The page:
I realised all I could do was hop not walk. So I sat myself back down on the ground again and pulled the parachute over the top of my head and said, “That’s it, that’s it.” so I tried to light myself a cigarette, there was a wind blowing but I couldn’t light the cigarette, whether it was the wind or my hands shaking so much I don’t know and I wouldn’t like to admit that my hand was shaking too much but I guess it probably was.
what should I say. Satisfied that there wasn’t anything really that I could do. And there isn’t really, if you can’t walk then what are you going to do, it was raining gently, as I say I was cold, wet and miserable and very lonely and thinking to myself, “What the heck am I doing here?”
you know you tend to think to yourself, you know, what’s Mum and Dad going to say about this. I had a girlfriend in England, what’s she going to say about this. It’s those sort of those that go through your mind, I was more concerned about Mum and Dad, thinking that they were going to get a message that says that ‘We regret to announce that your son has been posted missing’, but at least I
knew where I was, but you can’t tell them that, you can’t communicate, so you know you feel pretty miserable about the whole deal. I crawled away a little distance from where I’d hit and I pulled out my so called escape kit and as I say it was a ploughed field and I sort of dug into a bit of a plough, one of the plough marks and put my
escape kit in there, we had always been told get rid of your escape kit. So I did that.
who escaped after being shot down was one percent, one percent of guys that got away and obviously they would be guys who were unhurt when they hit the ground, so your chances weren’t very big. So I got rid of that, as I say pulled the parachute over my head and said right come and get me. The following morning at dawn or shortly after, two or three guys, I can’t remember
whether it was two or three men, farmers obviously they had Wellington boots on and that type of thing, they arrived, they had shotguns and with them was a younger fellow, I’d guessed he would have been 13 or 14 and he had a rifle and he insisted on pointing the rifle at me, the adults were yakking at him, but it didn’t matter he had that look in his eye, he looked as though,
“I’m going to shoot this bastard,” sort of thing you know, and that worried me a bit. But knowing that I was with the adults, I sort of thought to myself well I’m pretty safe really. These guys helped me across the field to a path alongside and there was a bicycle there and they gave me this bike and escorted me, me holding the handlebars and hopping to a farmhouse
and I gather that it must have been the senior man in the little gathering. Took me inside there, the woman of the house could not have been nicer. She was a typical German farm lady you know, fairly wide not terribly tall and she tut tutted, put me on a chair in front of the wood fire, put a chair
for my leg and was as nice as could be. She gave me a slice of bread, brown bread, German bread which I’ve never tasted before and some butter on it I guess, which tasted foul to my palate it was, the whole thing wasn’t very acceptable but I did my absolute utmost to make certain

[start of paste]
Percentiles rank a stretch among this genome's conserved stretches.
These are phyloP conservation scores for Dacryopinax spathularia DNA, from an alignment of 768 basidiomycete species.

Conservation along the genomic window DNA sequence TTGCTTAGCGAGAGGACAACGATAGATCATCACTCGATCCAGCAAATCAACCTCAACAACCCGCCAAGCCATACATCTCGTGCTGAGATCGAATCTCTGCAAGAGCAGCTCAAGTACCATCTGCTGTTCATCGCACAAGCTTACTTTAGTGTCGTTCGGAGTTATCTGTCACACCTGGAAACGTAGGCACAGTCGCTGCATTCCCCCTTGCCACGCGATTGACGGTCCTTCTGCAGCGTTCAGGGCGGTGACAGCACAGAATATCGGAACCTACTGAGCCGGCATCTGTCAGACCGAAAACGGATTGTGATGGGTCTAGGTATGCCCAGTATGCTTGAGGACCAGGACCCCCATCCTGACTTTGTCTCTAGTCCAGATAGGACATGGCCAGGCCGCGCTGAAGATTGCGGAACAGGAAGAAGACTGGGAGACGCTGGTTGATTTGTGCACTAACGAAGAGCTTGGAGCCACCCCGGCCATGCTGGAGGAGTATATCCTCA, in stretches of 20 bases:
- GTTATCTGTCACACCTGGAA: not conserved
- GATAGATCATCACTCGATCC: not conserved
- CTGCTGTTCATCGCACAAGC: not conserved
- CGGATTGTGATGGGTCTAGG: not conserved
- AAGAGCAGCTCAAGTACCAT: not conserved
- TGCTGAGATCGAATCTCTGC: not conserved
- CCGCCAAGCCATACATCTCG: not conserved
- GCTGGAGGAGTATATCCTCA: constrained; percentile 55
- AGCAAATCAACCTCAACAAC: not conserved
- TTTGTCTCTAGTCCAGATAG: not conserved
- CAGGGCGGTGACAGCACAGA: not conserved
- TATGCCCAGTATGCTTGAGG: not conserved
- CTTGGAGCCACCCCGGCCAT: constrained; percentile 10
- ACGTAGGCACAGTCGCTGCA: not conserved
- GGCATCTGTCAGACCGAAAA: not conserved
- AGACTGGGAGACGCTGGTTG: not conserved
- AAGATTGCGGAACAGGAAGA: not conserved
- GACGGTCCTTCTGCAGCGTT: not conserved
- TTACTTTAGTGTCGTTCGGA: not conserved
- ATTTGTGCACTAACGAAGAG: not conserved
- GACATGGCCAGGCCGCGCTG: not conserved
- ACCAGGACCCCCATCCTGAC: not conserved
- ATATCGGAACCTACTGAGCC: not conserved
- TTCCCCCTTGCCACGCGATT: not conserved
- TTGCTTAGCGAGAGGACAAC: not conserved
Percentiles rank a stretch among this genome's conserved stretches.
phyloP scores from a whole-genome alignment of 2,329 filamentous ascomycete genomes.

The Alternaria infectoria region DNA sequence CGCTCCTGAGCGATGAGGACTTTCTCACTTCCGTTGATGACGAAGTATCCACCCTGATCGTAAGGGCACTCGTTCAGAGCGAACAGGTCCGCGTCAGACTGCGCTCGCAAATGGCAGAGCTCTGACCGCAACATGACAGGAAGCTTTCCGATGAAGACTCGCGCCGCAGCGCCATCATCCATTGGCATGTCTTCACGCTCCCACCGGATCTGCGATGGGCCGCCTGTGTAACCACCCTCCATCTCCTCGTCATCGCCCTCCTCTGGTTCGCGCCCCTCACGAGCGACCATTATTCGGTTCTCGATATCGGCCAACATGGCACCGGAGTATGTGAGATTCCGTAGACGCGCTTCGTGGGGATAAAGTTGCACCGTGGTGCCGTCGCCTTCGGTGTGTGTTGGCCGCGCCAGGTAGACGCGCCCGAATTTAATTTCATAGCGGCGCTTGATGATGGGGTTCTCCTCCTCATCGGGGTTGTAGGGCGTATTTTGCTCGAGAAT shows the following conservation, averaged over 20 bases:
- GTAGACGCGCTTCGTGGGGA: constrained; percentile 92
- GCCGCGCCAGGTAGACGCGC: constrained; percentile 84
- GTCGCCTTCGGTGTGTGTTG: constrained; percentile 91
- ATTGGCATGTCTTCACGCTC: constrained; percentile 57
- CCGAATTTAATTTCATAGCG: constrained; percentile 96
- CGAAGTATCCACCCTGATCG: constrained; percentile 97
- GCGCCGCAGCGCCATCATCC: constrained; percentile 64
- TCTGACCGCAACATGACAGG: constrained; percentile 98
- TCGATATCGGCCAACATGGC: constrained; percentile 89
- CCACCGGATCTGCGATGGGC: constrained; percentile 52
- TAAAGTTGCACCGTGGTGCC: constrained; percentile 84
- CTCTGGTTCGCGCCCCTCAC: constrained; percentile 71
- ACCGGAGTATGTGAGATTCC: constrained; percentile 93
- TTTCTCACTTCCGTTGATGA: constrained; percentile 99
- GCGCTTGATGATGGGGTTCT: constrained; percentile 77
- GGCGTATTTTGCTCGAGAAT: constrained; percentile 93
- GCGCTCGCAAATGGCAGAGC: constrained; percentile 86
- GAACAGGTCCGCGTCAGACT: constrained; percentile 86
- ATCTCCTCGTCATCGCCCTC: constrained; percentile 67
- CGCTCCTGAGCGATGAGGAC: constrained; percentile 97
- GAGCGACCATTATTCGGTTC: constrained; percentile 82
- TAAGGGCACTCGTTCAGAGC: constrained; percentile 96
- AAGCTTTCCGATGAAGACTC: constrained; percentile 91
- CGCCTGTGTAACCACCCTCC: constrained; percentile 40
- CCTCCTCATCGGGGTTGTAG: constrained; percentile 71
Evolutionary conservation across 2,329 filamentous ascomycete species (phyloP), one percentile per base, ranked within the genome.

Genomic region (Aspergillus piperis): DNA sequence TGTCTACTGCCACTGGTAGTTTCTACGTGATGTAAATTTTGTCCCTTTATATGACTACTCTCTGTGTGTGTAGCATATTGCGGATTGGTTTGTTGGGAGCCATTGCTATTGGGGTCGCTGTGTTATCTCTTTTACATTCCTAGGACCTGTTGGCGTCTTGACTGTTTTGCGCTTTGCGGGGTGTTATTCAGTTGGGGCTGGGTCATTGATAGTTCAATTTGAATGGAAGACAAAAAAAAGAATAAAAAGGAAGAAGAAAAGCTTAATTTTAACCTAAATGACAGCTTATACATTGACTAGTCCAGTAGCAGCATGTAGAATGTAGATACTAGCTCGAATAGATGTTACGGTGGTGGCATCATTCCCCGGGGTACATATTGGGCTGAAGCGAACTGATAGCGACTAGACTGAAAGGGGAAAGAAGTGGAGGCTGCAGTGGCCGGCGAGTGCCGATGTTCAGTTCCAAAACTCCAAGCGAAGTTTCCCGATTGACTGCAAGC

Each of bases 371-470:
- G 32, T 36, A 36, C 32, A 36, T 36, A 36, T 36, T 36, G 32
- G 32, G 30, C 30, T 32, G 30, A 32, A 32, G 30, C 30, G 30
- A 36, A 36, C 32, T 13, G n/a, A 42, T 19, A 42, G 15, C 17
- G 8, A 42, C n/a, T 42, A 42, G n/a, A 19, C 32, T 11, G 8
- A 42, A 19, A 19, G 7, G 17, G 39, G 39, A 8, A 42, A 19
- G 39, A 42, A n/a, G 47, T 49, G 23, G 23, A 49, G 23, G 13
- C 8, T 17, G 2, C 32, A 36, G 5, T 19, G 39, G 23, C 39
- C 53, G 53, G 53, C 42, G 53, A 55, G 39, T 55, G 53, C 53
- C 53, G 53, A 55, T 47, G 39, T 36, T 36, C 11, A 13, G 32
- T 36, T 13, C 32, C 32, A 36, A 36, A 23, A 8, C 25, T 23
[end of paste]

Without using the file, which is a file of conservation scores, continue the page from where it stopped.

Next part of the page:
that I smiled and thanked her for it. Shortly afterwards her son and daughter arrived and they were kids of about 12 and 14 and they came down and they stood alongside of me and tried to talk to me. I might add that I did German for the last year at school, so I had a little smattering of German but their German was way about my head, I couldn’t converse with them. Stayed there for some day (UNCLEAR)
and became the subject of interest of everybody around the place, everybody was coming to the kitchen door and looking me up and down and “gul, gul, gul” at me to which I couldn’t reply and then they’d disappear and somebody else would come. In due time I heard a lot of commotion outside and a little guy who was about five foot four and about
15 feet across the shoulders arrived in an impeccable uniform and with a revolver nearly as big as himself, he screamed into the house, jabbed me in the ribs with this gun and again oh boy was he performing, I think he was probably abusing the farmer for being kind to me, I heard the word Terror Flieger a couple of times, so I guess he was.
this guy finally decided that it was time we went and his offsider who had not said a word the whole time, he just stood alongside him, also in the same uniform and didn’t say anything, he just stood there. Anyway they took me out to the car, I hopped out to the car, which was very similar to a V.W. I’m not certain that it was. I was bundled in the back
seat of this car and the two of them took off. And the intriguing part about it was and I couldn’t help but have a …nearly have a grin to myself about it was that the guy who had been saying nothing was in the right hand seat, remember they’re left hand cars and he had his gun pointed at me straight between the eyes, I’d been searched, I’d been put into
a vehicle by this little so and so and here was a guy not even looking where the car was going with a gun at me, so I sort of moved the barrel over a bit that way for the first time, and back it came again, so I moved it over the other way and tried to look as though, “Look, what the hell this all about?” finally he gave it away. They took me back to where the aircraft had crashed. On
the way back we picked up the navigator Fred Homewood and then we went back to the crash site and it was there where he made me get out of the car and identify the bodies of Danny Major and John Lowry and I did that.
the nose of the aircraft. The aircraft when it blew up obviously, a Lancaster breaks forward of the pilot’s seat, it breaks off there and it breaks off behind the mid upper turret. So what I saw was purely and simply the front nose of the aircraft and it was smashed